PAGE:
There are quite a few methods that can be used with the onboard bootloader, but no matter the method used, the bootloader must be secure. Secure bootloaders need to be capable of verifying the authenticity and integrity of the firmware before it is ever loaded. Some systems will use the application code to verify and install the firmware into a new application slot while others fully rely on the bootloader. In either case, the secure bootloader needs to be able to verify the authenticity and integrity of the firmware prior to accepting the new firmware image.

It’s also a good idea to ensure that the bootloader is built into a chain of trust and cannot be easily modified or updated. The secure bootloader is a critical component in a chain-of-trust that is necessary to keep a system secure.

Best Practice #5 – Build a Chain-of-Trust

A chain-of-trust is a sequence of events that occur while booting the device that ensures each link in the chain is trusted software. For example, I’ve been working with the Cypress PSoC 64 secure MCU’s recently and these parts come shipped from the factory with a hardware-based root-of-trust to authenticate that the MCU came from a secure source. That Root-of-Trust (RoT) is then transferred to a developer, who programs a secure bootloader and security policies onto the device. During the boot sequence, the RoT verifying the integrity and authenticity of the bootloader, which then verifies the integrity and authenticity of any second stage bootloader or software which then verifies the authenticity and integrity of the application. The application then verifies the authenticity and integrity of its data, keys, operational parameters and so on.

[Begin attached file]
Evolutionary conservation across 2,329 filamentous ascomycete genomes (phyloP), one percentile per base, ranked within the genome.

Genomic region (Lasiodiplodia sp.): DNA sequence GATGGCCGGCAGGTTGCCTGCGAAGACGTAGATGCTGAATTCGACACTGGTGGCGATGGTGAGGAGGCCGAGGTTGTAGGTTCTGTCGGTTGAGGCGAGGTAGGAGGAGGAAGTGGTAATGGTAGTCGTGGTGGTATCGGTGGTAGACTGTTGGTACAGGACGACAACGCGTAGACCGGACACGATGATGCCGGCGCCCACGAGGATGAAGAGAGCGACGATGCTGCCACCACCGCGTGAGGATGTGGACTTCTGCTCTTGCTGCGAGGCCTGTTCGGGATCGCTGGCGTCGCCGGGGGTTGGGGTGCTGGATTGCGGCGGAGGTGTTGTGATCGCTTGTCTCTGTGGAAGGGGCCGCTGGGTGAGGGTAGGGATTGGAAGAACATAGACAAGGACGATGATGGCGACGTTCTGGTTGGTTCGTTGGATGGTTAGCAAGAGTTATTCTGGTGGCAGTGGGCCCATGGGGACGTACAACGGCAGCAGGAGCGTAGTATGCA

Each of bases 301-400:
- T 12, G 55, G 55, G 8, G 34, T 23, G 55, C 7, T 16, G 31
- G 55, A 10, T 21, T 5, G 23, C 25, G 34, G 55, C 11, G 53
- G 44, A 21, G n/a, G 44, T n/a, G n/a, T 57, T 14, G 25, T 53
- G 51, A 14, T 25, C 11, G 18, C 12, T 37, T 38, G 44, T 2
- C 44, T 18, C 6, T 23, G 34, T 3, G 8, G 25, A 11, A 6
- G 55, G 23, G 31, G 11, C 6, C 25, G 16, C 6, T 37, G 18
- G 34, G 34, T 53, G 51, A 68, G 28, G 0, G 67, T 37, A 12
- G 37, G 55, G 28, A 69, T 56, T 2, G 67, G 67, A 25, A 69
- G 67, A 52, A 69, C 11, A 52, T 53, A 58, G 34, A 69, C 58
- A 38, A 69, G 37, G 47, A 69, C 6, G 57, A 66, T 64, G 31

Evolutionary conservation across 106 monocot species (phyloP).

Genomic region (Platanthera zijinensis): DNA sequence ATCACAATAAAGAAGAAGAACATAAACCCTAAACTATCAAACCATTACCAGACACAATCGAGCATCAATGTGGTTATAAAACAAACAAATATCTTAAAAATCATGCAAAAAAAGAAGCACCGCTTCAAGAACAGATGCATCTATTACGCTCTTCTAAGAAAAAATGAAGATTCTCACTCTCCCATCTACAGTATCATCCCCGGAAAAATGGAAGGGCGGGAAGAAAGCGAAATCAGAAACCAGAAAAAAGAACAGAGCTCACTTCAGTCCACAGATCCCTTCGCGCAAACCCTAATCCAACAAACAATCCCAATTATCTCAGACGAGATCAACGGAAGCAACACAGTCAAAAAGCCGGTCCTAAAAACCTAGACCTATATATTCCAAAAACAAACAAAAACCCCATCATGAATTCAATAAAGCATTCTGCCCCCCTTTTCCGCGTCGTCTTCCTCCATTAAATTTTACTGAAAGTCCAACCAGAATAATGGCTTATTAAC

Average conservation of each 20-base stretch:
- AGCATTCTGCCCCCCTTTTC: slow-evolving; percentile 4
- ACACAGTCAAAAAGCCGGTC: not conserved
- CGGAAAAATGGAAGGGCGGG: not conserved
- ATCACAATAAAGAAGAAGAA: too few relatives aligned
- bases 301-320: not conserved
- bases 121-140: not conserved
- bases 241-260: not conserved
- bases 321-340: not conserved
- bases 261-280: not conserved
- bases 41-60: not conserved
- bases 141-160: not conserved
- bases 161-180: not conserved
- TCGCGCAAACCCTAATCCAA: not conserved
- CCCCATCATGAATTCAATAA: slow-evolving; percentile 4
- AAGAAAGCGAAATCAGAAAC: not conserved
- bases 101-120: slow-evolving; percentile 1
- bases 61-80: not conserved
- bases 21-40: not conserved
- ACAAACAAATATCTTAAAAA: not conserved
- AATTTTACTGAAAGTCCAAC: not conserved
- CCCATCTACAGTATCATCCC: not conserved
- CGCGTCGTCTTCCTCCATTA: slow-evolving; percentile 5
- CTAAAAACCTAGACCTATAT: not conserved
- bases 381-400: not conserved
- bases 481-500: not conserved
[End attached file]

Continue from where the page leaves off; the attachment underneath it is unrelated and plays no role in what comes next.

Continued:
This sequence creates a Chain-Of-Trust which is needed and used by firmware OTA updates. When the new firmware request is made, the application must decrypt the image and verify that authenticity and integrity of the new firmware is intact. That new firmware can then only be used if the Chain-Of-Trust can successfully make its way through each link in the chain. The bottom line, a developer and the end user know that when the system boots successfully that the new firmware is legitimate. 

Conclusions

OTA updates are a critical infrastructure component to nearly every embedded IoT device. Sure, there are systems out there that once deployed will never update, however, those are probably a small percentage of systems. OTA updates are the go-to mechanism to update firmware in the field. We’ve examined several best practices that developers and companies should consider when they start to design their connected systems. In fact, the bonus best practice for today is that if you are building a connected device, make sure you explore your OTA update solution sooner rather than later. Otherwise, you may find that building that Chain-Of-Trust necessary in today’s deployments will be far more expensive and time consuming to implement.

Originally posted here.

Read more…

IoT in Mining

Flowchart of IoT in Mining

by Vaishali Ramesh

Introduction – Internet of Things in Mining

The Internet of things (IoT) is the extension of Internet connectivity into physical devices and everyday objects. Embedded with electronics, Internet connectivity, and other forms of hardware; these devices can communicate and interact with others over the Internet, and they can be remotely monitored and controlled. In the mining industry, IoT is used as a means of achieving cost and productivity optimization, improving safety measures and developing their artificial intelligence needs.